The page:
In spite of its small size, a number of foreign investors are closely considering Slovenia as a target country for prospective investments, and Slovenia is in fact making every effort to attract them. Since 1991, on gaining independence from the former Federal Republic of Yugoslavia. The country has been granted membership in the IMF, IBRD, EBRD and GATT. In 1993, Slovenia signed a Cooperation Agreement with the EC. To assist progress towards full EU membership, new bills and amendments of existing regulations are being made more compatible with EU rules.

In addition to its political stability, Slovenia has been successful in avoiding excessive state budget deficits and hyper-inflation. Although public sector expenditure has remained rather high (almost 50 % of GDP), a budget surplus could be maintained so far. A GDP per capita exceeding USD 7000 marks Slovenia as a market with good potential in the Central European region.

Pursuant to the authorities' tight fiscal policy, the Slovenian currency, the Tolar (SIT), in addition to being internally convertible, has been kept relatively stable. The inflation rate has been gradually but consistently decreasing, reaching 19 % in 1994.

Recent facts and figures

Current exchange rates: USD 1 = SIT 113; DEM 1 = SIT 81.

The recently concluded free trade agreement with Poland has opened Slovenia's way to join the group of the Visegrad countries. Similar agreements with the Czech Republic, Hungary and Slovakia had already been in place. Slovenia is expected to enter the Central European free trade zone at the beginning of 1996.

Inflation continues to fall. Based on figures of the first six months of 1995, it went down to as low as 13 % per annum.

As 5 % growth in GDP has been recently forecast for 1995.

Taxation and Finance

There have been no major changes in Slovenian taxation. The corporate income tax rate has remained at 25 %. In order to provide favourable taxation treatment to foreign investors, Slovenia has undertaken to honour the double taxation treaties concluded by the former Yugoslavia.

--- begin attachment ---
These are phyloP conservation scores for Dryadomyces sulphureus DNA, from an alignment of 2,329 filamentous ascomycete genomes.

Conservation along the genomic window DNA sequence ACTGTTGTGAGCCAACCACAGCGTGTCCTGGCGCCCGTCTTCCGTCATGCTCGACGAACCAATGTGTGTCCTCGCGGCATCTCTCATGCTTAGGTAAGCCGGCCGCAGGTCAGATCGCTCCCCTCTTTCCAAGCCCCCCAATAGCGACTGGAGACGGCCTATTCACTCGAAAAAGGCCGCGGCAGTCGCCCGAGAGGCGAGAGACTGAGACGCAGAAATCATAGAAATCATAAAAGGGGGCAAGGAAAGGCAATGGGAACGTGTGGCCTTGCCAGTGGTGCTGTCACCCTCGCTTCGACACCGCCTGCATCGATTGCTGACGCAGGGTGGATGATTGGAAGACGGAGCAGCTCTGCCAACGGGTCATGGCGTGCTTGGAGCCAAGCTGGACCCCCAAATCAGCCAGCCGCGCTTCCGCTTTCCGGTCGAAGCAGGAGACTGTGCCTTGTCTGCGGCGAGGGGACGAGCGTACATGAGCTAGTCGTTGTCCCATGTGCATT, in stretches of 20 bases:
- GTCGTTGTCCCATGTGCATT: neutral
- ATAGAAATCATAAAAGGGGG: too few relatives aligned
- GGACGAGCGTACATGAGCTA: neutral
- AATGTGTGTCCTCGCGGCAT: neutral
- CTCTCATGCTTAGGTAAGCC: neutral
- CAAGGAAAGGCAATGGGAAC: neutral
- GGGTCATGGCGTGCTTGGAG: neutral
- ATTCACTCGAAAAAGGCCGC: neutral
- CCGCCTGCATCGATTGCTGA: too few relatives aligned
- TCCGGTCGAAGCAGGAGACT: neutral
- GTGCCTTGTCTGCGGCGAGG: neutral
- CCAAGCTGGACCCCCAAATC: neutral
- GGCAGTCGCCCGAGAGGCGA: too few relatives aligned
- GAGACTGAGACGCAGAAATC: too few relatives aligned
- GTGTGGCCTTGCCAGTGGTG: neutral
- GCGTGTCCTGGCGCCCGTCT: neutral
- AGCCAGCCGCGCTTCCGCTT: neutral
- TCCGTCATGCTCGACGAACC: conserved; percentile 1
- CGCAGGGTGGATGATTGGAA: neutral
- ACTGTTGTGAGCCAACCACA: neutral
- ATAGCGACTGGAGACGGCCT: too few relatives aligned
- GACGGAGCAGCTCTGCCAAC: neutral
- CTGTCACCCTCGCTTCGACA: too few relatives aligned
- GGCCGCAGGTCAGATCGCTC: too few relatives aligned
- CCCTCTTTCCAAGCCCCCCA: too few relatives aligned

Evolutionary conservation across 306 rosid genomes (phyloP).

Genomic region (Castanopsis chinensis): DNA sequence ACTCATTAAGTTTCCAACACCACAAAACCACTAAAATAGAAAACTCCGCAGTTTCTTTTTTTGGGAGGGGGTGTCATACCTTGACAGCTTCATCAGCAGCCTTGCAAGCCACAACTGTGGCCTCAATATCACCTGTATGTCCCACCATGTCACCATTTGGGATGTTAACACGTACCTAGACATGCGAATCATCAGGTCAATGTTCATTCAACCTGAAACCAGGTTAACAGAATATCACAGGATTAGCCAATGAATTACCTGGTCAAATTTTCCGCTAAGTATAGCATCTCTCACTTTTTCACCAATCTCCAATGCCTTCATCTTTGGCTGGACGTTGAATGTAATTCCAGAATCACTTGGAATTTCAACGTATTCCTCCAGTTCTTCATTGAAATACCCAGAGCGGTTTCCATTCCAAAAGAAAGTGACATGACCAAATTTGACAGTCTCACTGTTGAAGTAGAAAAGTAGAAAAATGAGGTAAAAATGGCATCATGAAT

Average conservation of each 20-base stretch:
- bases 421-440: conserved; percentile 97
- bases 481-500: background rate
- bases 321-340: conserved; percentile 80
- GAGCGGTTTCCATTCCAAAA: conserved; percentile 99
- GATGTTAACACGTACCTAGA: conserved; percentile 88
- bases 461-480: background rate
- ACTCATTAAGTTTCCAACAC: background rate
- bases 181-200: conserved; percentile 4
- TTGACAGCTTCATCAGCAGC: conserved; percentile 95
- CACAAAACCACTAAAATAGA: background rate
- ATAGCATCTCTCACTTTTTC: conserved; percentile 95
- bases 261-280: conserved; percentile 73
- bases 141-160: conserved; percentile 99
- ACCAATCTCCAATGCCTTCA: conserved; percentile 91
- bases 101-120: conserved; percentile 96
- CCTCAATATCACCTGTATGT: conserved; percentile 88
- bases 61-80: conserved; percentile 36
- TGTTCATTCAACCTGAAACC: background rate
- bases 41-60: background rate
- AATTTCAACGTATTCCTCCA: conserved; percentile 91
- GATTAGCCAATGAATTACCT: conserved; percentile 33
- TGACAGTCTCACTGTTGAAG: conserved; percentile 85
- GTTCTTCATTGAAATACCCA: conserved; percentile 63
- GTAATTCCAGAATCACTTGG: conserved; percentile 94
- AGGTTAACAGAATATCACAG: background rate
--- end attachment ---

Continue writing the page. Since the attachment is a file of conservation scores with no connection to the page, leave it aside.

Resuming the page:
As part of facilitating the transformation process towards an open market economy, Slovenian companies are free to borrow funds from abroad (except for short-term loans). Furthermore, interest paid to foreign entities is not subject to withholding tax in Slovenia.

A temporary tax exemption in respect of capital gains derived from securities transactions was scheduled to expire on 31 December 1994. The Slovenian Parliament, however, has extended this exemption until 1 January 1997.

A new Act on the rate of interest chargeable for late payment has been passed. Previously, this interest rate had been 5 % in addition to the national bank lending rate (20 %) thus amounting to 25 %. As this figure was considered to be excessive, the Parliament has decided to lower the figure to 18 %. This percentage is charged in respect of all public aged debt including income tax, sales tax or social security late payments.

Labour regulations

Slovenia still applies wage control measures. The amount of minimum as well as the maximum salary is determined from time to time by the Government, after consultations with the employers and trade unions. The amounts determined are absolute figures, therefore no employer is allowed to pay either less than the minimum or offer more than the maximum.

The amount of the minimum and the maximum salary is revised and adjusted every 3 months, subject to the inflation rate in the period concerned.

Current figures:

minimum SIT 45,000 (USD 398)
maximum SIT 700,000 (USD 6195)

If you require any further information on Slovenia, please call David Attrill or Gyula Hock at Price Waterhouse, Budapest:
tel: +36 1 269-6910
fax: +36 1 269-6938
or enter a text search 'Price Waterhouse' and 'Business Monitor'.